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Toree 3D Review

The Haunted PS1 Demo Disc 2021 was anthology compilation of 25 “low-fi,” PlayStation style indie games. Each title being an homage to the kinds of esoteric and intriguing games we all saw during the days of PlayStation Underground. This was at the height of Y2K era gaming, where games were at their sexiest and coolest.

The idea behind a Haunted Demo Disc, is undoubtedly appealing. Sadly there is no actual disc, and all of the games in it are far too advanced for PlayStation specs. However, one of the titles in the anthology has found its way onto the Nintendo eShop, and it is absolutely worth a download.

What can you get these days for a dollar? After a while ruminating upon this, there is not much of anything that is worth a single buck that can bring a substantial amount of enjoyment… Until now. Toree 3D is a 3D platformer that has no business being as good as it is, and it is a meager 99 cents. This is a deal that is so good, that it is scary.

Toree 3D
Developer: SIACTRO
Publisher: Diplodocus Games
Platforms: Windows PC, Nintendo Switch (reviewed)
Release Date: April 9, 2021
Players: 1
Price: $0.99 USD

The best way to experience Toree 3D, is to go in blind, unaware of the weird and creepy aspects of it; which we will try to minimize in this review, though the scares are not the game’s strong-suit. The gimmick of making a cute and family-friendly game that is secretly evil is something that is rarely attempted; standouts usually coming from fan-games emulating creepypastas or 2017’s Doki Doki Literature Club.

Video games are a medium that make a lot of sense for something like that, but the developer has to keep the elements in place so it doesn’t come off as try-hard. Being aware of the gimmick can color expectations of the meta-aspect of the horror to come.

When playing a theoretical “haunted game,” you don’t actively look for the scary parts. The player would play it like normal, and be unnerved by some weird thing they saw that shouldn’t be there. Toree 3D can potentially do this, but only if the user is unaware of the gag.

The horror elements of Toree 3D are surprisingly restrained for the most part. Anyone who would play the game at a fast pace, may not even notice some of the irregularities. This is easy to do, since the gameplay is turbo-speed and evocative of the breakneck velocity that Sonic Adventure reaches. First time players may not even notice that weird grim reaper-looking guy that pops up once in a while.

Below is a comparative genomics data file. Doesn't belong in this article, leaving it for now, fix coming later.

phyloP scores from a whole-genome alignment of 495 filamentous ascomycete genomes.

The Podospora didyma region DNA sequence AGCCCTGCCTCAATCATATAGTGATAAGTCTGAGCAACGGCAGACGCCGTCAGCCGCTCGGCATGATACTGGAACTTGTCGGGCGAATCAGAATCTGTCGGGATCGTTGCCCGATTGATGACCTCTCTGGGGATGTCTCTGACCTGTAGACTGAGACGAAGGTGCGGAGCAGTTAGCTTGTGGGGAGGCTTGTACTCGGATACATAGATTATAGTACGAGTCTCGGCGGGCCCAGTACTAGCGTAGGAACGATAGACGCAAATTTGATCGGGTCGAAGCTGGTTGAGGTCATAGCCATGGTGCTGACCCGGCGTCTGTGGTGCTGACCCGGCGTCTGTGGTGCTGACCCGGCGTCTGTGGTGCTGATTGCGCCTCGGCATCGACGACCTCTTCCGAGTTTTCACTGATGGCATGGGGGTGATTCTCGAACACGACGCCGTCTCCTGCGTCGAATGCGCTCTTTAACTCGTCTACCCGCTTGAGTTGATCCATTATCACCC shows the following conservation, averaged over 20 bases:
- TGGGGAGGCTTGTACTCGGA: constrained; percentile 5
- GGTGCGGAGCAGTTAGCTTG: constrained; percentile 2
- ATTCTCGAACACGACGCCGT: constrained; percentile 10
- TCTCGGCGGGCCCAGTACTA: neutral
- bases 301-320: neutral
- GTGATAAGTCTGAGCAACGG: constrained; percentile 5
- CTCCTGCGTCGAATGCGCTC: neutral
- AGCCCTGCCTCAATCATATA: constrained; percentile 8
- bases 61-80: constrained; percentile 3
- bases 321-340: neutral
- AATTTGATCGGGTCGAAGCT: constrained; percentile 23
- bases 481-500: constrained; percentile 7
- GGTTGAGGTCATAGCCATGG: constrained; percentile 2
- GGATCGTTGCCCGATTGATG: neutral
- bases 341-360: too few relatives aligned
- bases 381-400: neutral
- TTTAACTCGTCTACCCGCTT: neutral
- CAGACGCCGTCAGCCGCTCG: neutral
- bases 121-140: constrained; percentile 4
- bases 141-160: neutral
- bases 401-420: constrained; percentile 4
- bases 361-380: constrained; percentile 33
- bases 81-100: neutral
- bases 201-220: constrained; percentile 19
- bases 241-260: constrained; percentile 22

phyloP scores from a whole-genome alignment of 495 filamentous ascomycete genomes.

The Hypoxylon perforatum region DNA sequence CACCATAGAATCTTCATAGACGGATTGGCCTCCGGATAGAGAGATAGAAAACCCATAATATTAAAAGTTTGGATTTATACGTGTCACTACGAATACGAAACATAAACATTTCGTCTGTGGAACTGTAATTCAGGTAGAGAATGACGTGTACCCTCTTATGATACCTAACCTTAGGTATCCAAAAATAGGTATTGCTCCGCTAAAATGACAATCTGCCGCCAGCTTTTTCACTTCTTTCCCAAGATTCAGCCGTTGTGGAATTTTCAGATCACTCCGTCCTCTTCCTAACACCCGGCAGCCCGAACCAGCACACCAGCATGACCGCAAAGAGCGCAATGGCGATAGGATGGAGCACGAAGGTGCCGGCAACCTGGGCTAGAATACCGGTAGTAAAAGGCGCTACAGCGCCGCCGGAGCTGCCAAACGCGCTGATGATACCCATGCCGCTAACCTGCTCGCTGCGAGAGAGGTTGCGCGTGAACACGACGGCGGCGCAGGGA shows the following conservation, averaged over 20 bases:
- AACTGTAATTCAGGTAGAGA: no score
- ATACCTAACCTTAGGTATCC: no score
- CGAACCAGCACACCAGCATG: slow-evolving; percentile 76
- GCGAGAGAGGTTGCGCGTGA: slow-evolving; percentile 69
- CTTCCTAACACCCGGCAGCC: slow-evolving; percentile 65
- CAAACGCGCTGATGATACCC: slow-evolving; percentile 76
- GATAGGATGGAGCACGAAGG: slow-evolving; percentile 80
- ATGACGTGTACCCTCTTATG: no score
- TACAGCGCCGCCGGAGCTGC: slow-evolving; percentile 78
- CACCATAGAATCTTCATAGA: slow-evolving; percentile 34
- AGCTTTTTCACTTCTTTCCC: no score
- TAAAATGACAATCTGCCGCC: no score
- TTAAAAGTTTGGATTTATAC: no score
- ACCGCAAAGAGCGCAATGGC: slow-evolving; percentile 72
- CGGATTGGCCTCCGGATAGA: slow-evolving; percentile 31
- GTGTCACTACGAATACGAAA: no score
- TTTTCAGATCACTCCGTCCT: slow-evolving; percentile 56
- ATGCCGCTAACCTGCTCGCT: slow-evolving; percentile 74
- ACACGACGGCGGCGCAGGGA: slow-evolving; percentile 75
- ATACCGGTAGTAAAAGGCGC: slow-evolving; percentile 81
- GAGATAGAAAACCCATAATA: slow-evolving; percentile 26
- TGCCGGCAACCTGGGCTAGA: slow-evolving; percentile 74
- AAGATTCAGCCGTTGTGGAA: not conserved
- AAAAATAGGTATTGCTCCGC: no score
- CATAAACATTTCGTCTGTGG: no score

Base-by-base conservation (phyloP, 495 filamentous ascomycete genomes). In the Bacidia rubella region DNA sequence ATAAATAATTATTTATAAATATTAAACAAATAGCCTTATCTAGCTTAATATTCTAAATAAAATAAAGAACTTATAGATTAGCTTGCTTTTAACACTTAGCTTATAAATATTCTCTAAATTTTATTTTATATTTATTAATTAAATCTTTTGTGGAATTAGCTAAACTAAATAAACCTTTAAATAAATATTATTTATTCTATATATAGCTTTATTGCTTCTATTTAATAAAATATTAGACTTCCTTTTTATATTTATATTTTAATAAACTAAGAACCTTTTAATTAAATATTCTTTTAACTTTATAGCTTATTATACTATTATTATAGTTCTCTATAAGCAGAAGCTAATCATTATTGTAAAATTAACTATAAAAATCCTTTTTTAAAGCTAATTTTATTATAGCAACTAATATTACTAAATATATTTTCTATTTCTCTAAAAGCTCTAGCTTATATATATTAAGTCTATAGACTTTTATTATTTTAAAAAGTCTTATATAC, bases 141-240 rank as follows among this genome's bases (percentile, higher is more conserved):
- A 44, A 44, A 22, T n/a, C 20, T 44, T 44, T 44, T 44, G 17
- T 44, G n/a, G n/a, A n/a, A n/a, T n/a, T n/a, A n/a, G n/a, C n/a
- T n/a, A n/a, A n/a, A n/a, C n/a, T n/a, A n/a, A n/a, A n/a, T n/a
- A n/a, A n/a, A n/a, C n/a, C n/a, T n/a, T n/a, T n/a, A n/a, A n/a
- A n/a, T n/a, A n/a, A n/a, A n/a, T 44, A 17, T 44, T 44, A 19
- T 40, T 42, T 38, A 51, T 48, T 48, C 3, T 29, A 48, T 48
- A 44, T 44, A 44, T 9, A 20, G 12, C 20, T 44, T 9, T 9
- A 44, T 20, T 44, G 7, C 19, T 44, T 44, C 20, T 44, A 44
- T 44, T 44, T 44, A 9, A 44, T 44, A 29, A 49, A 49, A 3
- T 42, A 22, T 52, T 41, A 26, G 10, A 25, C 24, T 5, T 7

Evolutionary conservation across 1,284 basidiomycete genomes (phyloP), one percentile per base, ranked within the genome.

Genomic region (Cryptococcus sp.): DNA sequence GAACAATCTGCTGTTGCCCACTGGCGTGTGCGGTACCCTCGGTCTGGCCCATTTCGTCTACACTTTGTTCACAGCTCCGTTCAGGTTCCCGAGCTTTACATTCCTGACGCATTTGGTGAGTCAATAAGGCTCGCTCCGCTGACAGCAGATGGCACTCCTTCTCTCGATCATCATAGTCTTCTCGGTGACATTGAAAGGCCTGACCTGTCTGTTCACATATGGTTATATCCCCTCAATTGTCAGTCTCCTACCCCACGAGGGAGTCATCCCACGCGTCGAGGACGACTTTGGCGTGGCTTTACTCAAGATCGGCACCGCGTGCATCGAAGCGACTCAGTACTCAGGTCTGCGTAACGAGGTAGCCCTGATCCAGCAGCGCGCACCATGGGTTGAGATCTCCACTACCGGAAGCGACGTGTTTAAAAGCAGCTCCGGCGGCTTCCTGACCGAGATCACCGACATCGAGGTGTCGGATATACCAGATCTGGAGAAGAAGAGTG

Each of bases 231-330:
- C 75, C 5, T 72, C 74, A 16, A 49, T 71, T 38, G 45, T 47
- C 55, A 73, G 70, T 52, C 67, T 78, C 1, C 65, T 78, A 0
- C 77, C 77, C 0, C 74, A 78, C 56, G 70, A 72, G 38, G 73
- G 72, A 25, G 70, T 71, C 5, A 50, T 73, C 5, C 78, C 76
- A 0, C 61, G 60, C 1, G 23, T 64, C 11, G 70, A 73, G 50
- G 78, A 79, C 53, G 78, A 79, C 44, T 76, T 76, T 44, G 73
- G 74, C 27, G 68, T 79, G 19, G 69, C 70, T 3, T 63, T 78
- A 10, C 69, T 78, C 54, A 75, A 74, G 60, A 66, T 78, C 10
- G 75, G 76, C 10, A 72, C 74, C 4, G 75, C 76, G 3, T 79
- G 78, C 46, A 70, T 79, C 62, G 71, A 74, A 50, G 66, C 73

Toree 3D is a linear 3D platformer with an emphasis on momentum. Toree is able to double-jump, and can throttle between a basic walking speed or a full sprint. He can’t bop on enemies; though you wouldn’t want to stomp on these critters anyway because they are really cute, and kill Toree upon contact.

The foundation for the game’s mechanics are very solid. The only issue is the lazy camera that has an inverted vertical axis and has no option to change it. This may be an issue for gamers who can’t adapt, but there is also a camera centering button mapped to the left shoulder trigger that helps a little.

After a couple of seconds and getting a feel for Toree’s movement and physics, players will find themselves zooming through nine varied stages. One leave may focus on slipper slopes, another might be a packed freeway full of trucks; and once in a while the game will throw a sneaky curveball at Toree to keep him on his toes.

Moving platforms, boost pads, wind vents, cranes, and even enormous gaps; Toree 3D has a decent supply of obstacles for one dollar. Collecting every star that is scattered in each level is very easy, since all of them are usually in plain sight, and netting of them in the game earns an extra playable character who can fly and effectively break the game’s boundaries.

Though collecting all of the stars may seem like a good idea, Toree 3D rewards the fastest players. To be the fastest, expect to skip every single star in the level. It is usually a good idea to skip entire chunks of the level that feature slower moving platforms, since the par for the best rating is unusually balanced with high level play in mind.

Getting good at Toree 3D means mastering the tight and responsive controls, and landing some unbelievably far leaps. Cutting past bends and doing whatever it takes to shave seconds off the timer won’t be as easy as grabbing every star; Toree will have to go pro and will demand many retries and practice.